Tying and bundling—the challenge of new markets to Article 102 TFEU
Produced in partnership with Suzanne Rab
Tying and bundling—the challenge of new markets to Article 102 TFEU

The following Competition practice note Produced in partnership with Suzanne Rab provides comprehensive and up to date legal information covering:

  • Tying and bundling—the challenge of new markets to Article 102 TFEU
  • The commercial rationale of tying and bundling
  • Types of tying and bundling arrangements
  • Tying
  • Bundling
  • The approach of the Commission
  • Market power
  • Tying
  • Bundling
  • Effects-based approach and Article 102 guidance
  • More...

Tying and bundling have largely been addressed under EU competition law in the context of abuse of dominance. Tying is specifically mentioned in Article 102(d) TFEU as 'making the conclusion of contracts subject to the acceptance by the other parties of supplementary obligations which, by their nature or according to commercial usage, have no connection with the subject of such contracts'.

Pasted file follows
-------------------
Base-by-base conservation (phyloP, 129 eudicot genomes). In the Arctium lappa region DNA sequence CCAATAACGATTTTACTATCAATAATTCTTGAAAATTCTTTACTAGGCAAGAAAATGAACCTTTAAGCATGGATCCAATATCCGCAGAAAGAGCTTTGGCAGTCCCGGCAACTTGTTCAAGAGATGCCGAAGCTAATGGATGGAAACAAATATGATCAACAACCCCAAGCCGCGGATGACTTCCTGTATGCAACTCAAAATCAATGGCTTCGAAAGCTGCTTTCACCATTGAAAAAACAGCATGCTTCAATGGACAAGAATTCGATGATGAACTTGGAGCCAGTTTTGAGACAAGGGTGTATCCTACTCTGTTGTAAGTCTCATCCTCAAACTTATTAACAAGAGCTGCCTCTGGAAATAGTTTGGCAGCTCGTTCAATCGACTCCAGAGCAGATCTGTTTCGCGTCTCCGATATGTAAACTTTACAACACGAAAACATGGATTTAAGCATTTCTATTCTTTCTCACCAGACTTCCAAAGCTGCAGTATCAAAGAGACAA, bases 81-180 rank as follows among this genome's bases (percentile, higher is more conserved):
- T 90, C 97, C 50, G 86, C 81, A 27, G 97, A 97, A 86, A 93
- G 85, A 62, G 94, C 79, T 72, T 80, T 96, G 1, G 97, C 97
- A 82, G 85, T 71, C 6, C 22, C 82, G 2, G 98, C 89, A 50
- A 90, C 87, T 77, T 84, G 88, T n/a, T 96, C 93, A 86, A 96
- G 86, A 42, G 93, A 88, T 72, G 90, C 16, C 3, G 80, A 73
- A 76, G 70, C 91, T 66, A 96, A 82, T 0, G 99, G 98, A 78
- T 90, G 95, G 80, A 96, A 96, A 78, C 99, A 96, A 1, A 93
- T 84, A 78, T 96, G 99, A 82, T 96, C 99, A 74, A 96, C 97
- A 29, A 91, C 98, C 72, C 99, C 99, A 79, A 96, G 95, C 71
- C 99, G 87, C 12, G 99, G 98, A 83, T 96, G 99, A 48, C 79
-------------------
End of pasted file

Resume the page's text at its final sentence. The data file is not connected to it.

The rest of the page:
A number of EU competition investigations have raised concerns around tying and bundling when engaged in by a company with market power (dominance). These include high-profile cases in more traditional products and services markets and in newer technology markets (for example, in cases involving Microsoft’s tying of its media player and browser to its operating system). In recent years, allegations over the free distribution of products and services using digitisation and the internet have been formulated as anti-competitive tying and bundling, in particular in recent complaints involving Google. This has raised questions about whether the traditional approach of competition authorities to tying and bundling is suitable to address potential foreclosure issues in newer markets.

The European Commission’s Guidance Paper on the application of Article 102 TFEU to exclusionary abuses has stated that, although tying and bundling are similar practices, they are distinct and can raise different competition issues. The key competition law concerns with tying and bundling relate to the dominant firm leveraging its dominant

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